The package of bills passed by the Legislature Aug. 29 to regulate California groundwater usage were called the biggest change in water law in our lifetimes by Butte County’s top water official. And there’s not a bit of hyperbole in that.

What the state did is assume authority over the water beneath our feet. It assumed authority over the water beneath your property, if you’re a landowner.

It’s the first time that’s happened in California. The feds have always asserted control over surface water, but whatever was underground — oil, minerals, water — was solely the concern of the person who owned that bit of the Earth’s surface above.

Sure, Gov. Brown still has to sign the legislation, but there’s no one who thinks that won’t happen. There are likely to be a flurry of lawsuits over government taking a private resource without compensation, but California isn’t breaking new ground here. Groundwater regulation is the rule rather than the exception throughout the West, and it’s almost curious regulation-drunk California hasn’t gotten to it sooner. The law will be upheld.

And it’s really hard to argue that it isn’t necessary. It’s unfortunate, because it’s one of those laws that says, “don’t do something stupid that harms your neighbors.” Such laws are necessary because people get stupid (well, greedy) and do things that harm their neighbors.

The particular act of stupidity that prompted this legislation is overdrafting, which is sucking up more groundwater than the land can provide.

It’s stupid, because it drops the water table, forcing deeper and deeper wells. Aquifers don’t stop at property lines, so every moron who pumps too much impacts his neighbors’ wells too. And overdrafting can lead to compaction of the soil that makes it pretty much sterile to all but the hardiest weeds.

It’s not a huge problem up here, where the ag economy is based on family farms that have generations on the ground and an eye to the family’s heritage, as well as long-term cooperative relationships with their neighbors who see things in a similar way. Farmers here aren’t going to hurt their family’s future, or their neighbors and friends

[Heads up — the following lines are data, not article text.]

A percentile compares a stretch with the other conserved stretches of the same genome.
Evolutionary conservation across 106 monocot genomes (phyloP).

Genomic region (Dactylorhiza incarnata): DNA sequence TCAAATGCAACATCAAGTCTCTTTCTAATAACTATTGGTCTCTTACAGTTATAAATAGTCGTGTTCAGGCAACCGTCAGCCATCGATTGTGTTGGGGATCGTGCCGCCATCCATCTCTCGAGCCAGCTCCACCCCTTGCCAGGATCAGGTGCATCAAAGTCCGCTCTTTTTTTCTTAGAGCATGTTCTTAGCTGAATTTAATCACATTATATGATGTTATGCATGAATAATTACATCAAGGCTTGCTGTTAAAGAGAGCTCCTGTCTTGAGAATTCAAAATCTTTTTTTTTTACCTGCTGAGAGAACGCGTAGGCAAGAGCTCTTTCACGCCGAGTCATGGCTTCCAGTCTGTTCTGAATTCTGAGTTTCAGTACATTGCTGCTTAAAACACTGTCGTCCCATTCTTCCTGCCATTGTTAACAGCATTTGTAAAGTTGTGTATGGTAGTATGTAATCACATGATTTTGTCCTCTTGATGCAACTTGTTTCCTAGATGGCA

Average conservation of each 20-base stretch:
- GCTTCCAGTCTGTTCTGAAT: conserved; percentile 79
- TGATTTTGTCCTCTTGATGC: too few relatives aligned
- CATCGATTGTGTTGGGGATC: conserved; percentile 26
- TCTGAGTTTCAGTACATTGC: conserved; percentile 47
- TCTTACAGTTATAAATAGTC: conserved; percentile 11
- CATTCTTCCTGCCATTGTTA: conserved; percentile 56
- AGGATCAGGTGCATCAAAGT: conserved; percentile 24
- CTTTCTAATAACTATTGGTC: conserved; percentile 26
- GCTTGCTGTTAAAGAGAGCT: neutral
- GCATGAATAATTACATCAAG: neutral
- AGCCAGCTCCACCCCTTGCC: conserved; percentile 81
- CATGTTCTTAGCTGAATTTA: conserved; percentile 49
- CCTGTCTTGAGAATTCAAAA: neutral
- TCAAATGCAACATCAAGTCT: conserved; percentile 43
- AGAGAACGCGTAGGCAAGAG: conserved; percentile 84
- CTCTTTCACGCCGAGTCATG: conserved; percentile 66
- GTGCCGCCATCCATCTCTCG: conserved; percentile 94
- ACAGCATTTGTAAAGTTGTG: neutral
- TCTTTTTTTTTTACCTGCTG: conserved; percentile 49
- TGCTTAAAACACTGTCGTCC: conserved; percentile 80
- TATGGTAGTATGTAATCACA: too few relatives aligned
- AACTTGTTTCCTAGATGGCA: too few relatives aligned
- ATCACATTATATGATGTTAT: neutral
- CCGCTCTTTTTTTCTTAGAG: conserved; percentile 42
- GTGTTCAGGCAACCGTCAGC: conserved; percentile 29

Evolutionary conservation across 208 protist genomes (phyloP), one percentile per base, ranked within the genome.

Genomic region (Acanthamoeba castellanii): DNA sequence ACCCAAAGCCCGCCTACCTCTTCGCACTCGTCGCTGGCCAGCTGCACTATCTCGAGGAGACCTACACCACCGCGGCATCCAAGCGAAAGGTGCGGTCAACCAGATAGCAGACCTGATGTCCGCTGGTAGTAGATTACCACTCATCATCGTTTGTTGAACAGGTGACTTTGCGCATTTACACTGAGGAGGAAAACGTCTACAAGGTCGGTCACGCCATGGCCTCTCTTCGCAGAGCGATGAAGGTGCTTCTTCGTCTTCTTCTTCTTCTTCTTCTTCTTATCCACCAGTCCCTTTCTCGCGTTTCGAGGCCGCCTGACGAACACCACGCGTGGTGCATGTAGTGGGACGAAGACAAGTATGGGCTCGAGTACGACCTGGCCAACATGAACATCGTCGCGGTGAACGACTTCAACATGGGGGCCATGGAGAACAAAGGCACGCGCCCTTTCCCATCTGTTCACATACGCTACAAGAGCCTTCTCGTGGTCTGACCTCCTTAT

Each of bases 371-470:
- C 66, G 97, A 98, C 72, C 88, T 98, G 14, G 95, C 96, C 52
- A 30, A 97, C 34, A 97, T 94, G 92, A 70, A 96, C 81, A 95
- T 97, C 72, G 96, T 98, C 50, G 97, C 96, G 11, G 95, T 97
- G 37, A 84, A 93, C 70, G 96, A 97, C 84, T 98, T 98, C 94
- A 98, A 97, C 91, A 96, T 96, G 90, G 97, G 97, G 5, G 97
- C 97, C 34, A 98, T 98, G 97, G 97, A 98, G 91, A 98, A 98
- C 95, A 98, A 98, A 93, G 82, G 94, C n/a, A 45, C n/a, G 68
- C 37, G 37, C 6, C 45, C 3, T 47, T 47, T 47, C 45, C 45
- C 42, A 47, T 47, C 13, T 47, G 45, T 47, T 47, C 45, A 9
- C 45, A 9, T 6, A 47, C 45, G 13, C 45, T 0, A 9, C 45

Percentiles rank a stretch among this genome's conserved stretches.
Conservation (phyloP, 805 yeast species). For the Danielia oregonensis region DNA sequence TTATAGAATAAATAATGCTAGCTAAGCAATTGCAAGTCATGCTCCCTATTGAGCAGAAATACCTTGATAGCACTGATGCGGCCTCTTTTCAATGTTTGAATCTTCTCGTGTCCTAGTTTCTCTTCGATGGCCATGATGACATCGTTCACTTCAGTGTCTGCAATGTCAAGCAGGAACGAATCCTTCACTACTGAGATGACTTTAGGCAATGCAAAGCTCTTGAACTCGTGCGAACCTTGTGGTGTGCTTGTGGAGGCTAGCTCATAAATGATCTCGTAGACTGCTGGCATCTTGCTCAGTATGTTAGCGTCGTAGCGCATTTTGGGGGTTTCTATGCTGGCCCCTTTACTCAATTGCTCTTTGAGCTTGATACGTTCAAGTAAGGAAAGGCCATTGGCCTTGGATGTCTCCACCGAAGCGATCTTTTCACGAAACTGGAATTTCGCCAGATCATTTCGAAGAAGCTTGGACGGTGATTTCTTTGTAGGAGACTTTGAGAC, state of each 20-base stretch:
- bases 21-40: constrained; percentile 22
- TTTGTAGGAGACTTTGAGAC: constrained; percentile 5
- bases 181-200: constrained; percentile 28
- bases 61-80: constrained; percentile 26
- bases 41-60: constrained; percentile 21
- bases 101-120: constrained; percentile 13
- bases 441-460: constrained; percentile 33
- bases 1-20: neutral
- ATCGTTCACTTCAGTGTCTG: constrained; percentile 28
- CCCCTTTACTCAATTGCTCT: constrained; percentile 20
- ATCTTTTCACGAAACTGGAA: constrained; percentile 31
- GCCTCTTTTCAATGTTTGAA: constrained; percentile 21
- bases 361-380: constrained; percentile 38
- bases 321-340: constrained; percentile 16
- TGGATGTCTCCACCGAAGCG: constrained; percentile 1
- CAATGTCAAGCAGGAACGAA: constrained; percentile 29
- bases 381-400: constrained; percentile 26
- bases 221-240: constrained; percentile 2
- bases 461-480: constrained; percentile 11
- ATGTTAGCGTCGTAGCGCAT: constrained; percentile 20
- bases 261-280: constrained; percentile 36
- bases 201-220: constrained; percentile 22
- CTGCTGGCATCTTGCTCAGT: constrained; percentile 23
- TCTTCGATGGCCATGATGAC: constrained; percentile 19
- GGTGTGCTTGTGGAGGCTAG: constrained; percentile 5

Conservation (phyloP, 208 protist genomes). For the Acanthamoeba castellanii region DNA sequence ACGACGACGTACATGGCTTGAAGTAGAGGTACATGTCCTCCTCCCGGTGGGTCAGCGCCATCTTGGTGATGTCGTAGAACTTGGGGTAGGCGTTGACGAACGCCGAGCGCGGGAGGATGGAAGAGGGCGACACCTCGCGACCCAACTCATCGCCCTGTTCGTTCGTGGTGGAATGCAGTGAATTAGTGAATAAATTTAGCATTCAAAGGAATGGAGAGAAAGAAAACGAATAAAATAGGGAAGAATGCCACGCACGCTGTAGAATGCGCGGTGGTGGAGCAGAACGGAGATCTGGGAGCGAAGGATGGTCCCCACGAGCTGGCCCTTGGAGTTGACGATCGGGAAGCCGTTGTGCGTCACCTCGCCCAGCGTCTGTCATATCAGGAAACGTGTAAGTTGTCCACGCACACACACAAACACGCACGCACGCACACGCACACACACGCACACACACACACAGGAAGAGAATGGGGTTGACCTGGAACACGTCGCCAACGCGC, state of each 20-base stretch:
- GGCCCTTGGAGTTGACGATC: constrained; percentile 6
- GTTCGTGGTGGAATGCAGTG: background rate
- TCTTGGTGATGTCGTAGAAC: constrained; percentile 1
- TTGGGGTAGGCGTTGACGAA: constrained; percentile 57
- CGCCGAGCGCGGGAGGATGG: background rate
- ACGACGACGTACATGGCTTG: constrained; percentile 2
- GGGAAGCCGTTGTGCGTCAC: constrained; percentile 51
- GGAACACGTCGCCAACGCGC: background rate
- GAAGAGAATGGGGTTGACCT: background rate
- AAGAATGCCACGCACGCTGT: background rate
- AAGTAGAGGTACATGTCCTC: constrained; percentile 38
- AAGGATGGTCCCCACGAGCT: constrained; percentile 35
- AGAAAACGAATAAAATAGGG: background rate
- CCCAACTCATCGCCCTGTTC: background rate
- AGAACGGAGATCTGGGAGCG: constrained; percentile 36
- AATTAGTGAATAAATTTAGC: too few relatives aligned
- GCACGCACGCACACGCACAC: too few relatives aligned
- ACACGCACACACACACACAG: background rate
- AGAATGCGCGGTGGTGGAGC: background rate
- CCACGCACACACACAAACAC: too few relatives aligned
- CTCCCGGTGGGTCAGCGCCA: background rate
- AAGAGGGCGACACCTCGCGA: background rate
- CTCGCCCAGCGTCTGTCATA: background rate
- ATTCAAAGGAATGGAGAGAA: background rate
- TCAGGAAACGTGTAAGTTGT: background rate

There are plenty of farmers like that in the San Joaquin Valley too, but corporate farms are more common. There, concern for a family’s legacy is replaced by maximizing the profits of stockholders. Stupid things are done, like planting higher-value crops like almonds that require a reliable water supply, even though there is no reliable water supply.

Well, there is a reliable water supply, if you have deep enough pockets to drill ever deeper, and don’t care about your neighbors who can’t keep up in the race to reach the center of the earth, and ultimately will see their farms turn to dust.

That’s happening, and that’s why these bills were passed. And that’s why it’s hard to argue with the legislation. That doesn’t mean we shouldn’t be afraid of it.

The state of California, which doesn’t have a record for gentle or even reasonable enforcement of its regulatory authority, is taking charge of yet another resource, and the most crucial one of all. Once the water beneath the ground becomes the state’s water, it can limit private abuses, but it can also foster public abuses. If it can say someone is using too much, it can also say someone is hoarding too much and it needs to share.

We’d be the hoarders, folks.

It’s unclear what will happen, because the law is, unsurprisingly, incredibly vague. The law says the bureaucracy will figure it out over the next few years. No one has to submit a groundwater management plan until 2020 (we here get a couple of extra years), and no one knows what the plan must include to past state muster. They’ll let us know. Sometime. They’ll let us know when.

It’s hard to imagine how there could be a bigger change in water law in our lifetime. And it’s hard to imagine how there could be a scarier one.